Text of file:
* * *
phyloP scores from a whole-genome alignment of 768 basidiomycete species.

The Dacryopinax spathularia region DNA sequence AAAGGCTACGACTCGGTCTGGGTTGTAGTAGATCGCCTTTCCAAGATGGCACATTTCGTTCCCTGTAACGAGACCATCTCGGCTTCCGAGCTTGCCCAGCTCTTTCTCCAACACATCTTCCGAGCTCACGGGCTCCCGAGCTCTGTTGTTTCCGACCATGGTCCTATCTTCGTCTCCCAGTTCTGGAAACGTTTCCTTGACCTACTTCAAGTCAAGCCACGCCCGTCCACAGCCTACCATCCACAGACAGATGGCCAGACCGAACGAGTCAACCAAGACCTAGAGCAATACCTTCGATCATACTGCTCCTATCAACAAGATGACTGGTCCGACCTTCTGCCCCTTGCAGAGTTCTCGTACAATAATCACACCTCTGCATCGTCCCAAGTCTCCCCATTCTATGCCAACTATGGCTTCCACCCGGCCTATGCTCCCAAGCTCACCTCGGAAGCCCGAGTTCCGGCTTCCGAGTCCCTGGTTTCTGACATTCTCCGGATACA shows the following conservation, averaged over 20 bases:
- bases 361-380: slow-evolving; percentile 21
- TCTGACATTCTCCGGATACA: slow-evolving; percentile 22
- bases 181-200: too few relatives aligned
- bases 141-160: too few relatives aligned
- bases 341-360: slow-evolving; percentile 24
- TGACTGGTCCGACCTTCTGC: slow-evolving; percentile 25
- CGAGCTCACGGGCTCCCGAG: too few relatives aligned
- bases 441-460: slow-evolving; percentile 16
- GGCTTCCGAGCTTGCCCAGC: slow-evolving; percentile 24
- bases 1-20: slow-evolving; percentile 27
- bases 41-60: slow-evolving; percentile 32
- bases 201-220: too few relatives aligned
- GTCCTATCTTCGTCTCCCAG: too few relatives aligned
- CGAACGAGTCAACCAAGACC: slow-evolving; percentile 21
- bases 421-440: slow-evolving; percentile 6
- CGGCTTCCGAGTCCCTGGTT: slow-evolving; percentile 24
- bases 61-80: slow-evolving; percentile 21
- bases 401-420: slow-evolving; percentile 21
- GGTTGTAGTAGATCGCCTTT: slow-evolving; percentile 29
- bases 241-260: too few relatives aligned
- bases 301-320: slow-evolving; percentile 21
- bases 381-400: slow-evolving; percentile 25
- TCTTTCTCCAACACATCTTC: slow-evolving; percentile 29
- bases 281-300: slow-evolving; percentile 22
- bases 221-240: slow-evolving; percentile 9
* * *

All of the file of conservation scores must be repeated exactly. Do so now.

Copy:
phyloP scores from a whole-genome alignment of 768 basidiomycete species.

The Dacryopinax spathularia region DNA sequence AAAGGCTACGACTCGGTCTGGGTTGTAGTAGATCGCCTTTCCAAGATGGCACATTTCGTTCCCTGTAACGAGACCATCTCGGCTTCCGAGCTTGCCCAGCTCTTTCTCCAACACATCTTCCGAGCTCACGGGCTCCCGAGCTCTGTTGTTTCCGACCATGGTCCTATCTTCGTCTCCCAGTTCTGGAAACGTTTCCTTGACCTACTTCAAGTCAAGCCACGCCCGTCCACAGCCTACCATCCACAGACAGATGGCCAGACCGAACGAGTCAACCAAGACCTAGAGCAATACCTTCGATCATACTGCTCCTATCAACAAGATGACTGGTCCGACCTTCTGCCCCTTGCAGAGTTCTCGTACAATAATCACACCTCTGCATCGTCCCAAGTCTCCCCATTCTATGCCAACTATGGCTTCCACCCGGCCTATGCTCCCAAGCTCACCTCGGAAGCCCGAGTTCCGGCTTCCGAGTCCCTGGTTTCTGACATTCTCCGGATACA shows the following conservation, averaged over 20 bases:
- bases 361-380: slow-evolving; percentile 21
- TCTGACATTCTCCGGATACA: slow-evolving; percentile 22
- bases 181-200: too few relatives aligned
- bases 141-160: too few relatives aligned
- bases 341-360: slow-evolving; percentile 24
- TGACTGGTCCGACCTTCTGC: slow-evolving; percentile 25
- CGAGCTCACGGGCTCCCGAG: too few relatives aligned
- bases 441-460: slow-evolving; percentile 16
- GGCTTCCGAGCTTGCCCAGC: slow-evolving; percentile 24
- bases 1-20: slow-evolving; percentile 27
- bases 41-60: slow-evolving; percentile 32
- bases 201-220: too few relatives aligned
- GTCCTATCTTCGTCTCCCAG: too few relatives aligned
- CGAACGAGTCAACCAAGACC: slow-evolving; percentile 21
- bases 421-440: slow-evolving; percentile 6
- CGGCTTCCGAGTCCCTGGTT: slow-evolving; percentile 24
- bases 61-80: slow-evolving; percentile 21
- bases 401-420: slow-evolving; percentile 21
- GGTTGTAGTAGATCGCCTTT: slow-evolving; percentile 29
- bases 241-260: too few relatives aligned
- bases 301-320: slow-evolving; percentile 21
- bases 381-400: slow-evolving; percentile 25
- TCTTTCTCCAACACATCTTC: slow-evolving; percentile 29
- bases 281-300: slow-evolving; percentile 22
- bases 221-240: slow-evolving; percentile 9